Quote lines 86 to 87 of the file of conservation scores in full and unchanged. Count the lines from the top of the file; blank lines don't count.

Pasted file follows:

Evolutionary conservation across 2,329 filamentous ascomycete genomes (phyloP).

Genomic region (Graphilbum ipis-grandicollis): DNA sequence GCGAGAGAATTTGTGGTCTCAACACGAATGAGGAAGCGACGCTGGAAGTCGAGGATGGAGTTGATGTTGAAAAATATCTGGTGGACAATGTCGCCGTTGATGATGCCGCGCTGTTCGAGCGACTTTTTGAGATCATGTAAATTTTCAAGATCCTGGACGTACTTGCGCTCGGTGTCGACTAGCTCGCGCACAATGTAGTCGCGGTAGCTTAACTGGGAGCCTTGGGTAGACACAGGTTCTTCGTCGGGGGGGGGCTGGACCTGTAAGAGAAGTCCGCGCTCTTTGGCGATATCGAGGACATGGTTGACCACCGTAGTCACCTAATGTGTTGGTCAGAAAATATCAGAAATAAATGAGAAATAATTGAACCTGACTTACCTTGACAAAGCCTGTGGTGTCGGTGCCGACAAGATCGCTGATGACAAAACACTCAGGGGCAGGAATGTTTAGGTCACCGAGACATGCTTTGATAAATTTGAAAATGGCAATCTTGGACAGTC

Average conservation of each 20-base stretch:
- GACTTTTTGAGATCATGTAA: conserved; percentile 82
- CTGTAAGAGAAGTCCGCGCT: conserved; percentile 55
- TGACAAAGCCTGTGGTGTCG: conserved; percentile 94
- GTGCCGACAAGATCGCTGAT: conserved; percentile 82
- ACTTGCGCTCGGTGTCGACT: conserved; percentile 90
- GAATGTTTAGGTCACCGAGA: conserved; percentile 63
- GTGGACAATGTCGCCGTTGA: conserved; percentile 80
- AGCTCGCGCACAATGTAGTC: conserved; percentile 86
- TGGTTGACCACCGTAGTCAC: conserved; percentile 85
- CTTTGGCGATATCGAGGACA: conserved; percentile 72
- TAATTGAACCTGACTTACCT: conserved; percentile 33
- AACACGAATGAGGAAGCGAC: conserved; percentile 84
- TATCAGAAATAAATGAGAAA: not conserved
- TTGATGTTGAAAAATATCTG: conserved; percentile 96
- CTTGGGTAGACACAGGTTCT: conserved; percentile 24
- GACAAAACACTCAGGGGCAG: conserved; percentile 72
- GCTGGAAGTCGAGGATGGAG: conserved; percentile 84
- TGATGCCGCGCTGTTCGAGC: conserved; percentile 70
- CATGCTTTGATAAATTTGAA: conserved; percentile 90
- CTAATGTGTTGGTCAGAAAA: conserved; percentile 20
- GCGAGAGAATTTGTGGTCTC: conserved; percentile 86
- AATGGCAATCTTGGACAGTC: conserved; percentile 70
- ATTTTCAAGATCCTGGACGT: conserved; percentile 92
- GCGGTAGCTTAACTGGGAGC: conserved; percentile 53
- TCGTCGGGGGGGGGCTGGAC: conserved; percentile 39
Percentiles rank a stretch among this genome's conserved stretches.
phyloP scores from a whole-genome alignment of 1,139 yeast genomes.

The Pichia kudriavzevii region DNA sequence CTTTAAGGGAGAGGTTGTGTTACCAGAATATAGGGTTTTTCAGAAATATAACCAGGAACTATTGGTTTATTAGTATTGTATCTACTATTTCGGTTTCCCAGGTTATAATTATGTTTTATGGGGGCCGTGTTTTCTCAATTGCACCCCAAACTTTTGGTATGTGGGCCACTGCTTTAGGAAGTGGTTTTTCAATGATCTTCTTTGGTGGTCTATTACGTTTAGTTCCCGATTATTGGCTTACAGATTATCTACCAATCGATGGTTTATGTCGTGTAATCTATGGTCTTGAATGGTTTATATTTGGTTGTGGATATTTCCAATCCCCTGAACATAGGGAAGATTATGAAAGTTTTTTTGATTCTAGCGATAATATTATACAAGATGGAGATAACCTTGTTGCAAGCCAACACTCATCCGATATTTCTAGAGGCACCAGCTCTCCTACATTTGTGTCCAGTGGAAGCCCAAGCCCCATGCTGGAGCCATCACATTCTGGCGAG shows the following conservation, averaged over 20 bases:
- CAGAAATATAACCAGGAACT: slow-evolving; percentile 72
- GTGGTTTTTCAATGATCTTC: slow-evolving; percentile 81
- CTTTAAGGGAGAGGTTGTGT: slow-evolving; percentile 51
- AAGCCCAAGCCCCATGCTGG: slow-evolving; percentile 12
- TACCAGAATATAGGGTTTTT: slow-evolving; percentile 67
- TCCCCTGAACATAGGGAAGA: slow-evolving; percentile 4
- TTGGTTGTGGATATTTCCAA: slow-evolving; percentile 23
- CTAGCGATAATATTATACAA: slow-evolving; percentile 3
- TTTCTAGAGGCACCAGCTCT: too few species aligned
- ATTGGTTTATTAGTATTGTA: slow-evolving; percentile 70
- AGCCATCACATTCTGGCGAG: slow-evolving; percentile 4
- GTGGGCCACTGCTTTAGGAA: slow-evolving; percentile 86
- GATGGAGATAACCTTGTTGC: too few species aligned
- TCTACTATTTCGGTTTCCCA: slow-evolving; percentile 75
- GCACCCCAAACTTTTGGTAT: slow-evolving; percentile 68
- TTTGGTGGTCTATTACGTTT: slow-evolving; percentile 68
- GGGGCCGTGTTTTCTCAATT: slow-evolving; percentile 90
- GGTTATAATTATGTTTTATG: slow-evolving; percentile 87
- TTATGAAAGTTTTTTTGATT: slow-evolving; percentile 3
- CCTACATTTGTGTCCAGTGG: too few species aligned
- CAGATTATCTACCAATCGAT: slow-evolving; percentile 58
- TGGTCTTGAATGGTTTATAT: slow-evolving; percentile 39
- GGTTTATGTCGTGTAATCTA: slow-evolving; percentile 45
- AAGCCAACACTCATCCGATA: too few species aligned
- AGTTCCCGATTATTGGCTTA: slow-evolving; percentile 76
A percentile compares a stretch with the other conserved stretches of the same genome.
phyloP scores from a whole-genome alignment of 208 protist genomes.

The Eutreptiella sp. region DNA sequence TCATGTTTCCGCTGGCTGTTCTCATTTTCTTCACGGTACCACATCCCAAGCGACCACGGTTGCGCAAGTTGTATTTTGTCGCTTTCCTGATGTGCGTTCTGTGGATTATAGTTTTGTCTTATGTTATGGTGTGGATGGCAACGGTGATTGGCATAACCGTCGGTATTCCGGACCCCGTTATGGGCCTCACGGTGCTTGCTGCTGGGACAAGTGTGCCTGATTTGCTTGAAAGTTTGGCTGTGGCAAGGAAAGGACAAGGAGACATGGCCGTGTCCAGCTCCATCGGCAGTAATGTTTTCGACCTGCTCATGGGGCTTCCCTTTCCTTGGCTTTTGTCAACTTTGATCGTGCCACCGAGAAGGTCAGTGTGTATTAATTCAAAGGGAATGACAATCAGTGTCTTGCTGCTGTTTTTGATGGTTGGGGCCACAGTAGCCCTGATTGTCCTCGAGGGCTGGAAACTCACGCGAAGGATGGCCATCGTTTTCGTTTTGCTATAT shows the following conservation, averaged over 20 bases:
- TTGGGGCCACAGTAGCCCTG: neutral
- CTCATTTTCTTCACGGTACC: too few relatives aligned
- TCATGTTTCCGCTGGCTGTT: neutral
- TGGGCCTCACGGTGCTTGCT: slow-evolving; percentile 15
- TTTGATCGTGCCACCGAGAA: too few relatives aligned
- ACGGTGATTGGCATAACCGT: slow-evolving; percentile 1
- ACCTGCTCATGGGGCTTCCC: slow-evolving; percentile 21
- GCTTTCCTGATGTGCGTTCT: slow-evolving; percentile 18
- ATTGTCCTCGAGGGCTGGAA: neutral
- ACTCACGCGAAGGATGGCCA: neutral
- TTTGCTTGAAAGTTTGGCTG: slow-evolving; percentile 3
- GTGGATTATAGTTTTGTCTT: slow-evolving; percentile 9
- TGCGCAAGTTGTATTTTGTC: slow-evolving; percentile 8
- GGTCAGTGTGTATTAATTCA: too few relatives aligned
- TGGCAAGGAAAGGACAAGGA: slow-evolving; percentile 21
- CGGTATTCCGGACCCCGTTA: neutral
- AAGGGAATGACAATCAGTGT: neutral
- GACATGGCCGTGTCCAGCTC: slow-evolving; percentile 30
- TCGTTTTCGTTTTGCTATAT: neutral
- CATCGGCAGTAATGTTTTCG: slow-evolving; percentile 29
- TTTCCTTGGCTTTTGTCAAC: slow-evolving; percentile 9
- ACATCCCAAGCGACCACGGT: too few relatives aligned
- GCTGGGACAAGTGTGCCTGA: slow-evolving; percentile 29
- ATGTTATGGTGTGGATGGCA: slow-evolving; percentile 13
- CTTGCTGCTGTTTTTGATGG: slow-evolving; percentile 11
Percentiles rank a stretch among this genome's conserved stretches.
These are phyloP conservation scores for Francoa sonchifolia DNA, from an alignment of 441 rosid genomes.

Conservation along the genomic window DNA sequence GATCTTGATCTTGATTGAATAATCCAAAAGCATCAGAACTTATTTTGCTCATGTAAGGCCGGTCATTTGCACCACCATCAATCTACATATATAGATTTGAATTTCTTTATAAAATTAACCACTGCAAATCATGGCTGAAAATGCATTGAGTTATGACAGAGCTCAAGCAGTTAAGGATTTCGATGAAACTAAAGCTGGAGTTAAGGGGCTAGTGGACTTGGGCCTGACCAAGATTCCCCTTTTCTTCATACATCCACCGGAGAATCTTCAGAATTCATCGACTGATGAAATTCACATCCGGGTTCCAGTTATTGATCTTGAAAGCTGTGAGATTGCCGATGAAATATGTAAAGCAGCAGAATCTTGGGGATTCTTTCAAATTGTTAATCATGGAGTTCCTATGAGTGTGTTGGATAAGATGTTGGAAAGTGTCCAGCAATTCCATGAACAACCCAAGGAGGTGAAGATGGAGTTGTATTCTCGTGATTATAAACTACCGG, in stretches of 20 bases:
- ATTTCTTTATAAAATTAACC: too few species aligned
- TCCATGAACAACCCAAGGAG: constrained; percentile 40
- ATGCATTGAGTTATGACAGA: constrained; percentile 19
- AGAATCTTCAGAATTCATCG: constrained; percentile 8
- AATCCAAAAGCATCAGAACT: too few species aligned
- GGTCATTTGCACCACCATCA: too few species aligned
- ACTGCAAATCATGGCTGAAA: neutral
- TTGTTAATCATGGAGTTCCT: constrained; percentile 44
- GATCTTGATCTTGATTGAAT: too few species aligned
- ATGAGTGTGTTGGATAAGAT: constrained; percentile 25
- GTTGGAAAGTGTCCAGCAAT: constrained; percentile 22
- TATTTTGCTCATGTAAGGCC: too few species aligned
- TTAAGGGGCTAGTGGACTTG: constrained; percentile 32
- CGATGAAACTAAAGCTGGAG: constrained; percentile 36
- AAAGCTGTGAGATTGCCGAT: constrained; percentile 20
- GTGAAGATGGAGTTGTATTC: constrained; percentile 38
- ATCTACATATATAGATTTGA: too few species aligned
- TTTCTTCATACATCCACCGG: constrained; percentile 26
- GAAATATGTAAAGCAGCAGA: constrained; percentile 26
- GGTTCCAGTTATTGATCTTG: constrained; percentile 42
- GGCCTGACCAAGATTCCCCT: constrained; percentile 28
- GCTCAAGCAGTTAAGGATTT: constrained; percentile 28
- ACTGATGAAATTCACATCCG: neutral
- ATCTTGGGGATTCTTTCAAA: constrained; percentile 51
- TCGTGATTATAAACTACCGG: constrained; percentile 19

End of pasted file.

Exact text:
These are phyloP conservation scores for Francoa sonchifolia DNA, from an alignment of 441 rosid genomes.

Conservation along the genomic window DNA sequence GATCTTGATCTTGATTGAATAATCCAAAAGCATCAGAACTTATTTTGCTCATGTAAGGCCGGTCATTTGCACCACCATCAATCTACATATATAGATTTGAATTTCTTTATAAAATTAACCACTGCAAATCATGGCTGAAAATGCATTGAGTTATGACAGAGCTCAAGCAGTTAAGGATTTCGATGAAACTAAAGCTGGAGTTAAGGGGCTAGTGGACTTGGGCCTGACCAAGATTCCCCTTTTCTTCATACATCCACCGGAGAATCTTCAGAATTCATCGACTGATGAAATTCACATCCGGGTTCCAGTTATTGATCTTGAAAGCTGTGAGATTGCCGATGAAATATGTAAAGCAGCAGAATCTTGGGGATTCTTTCAAATTGTTAATCATGGAGTTCCTATGAGTGTGTTGGATAAGATGTTGGAAAGTGTCCAGCAATTCCATGAACAACCCAAGGAGGTGAAGATGGAGTTGTATTCTCGTGATTATAAACTACCGG, in stretches of 20 bases: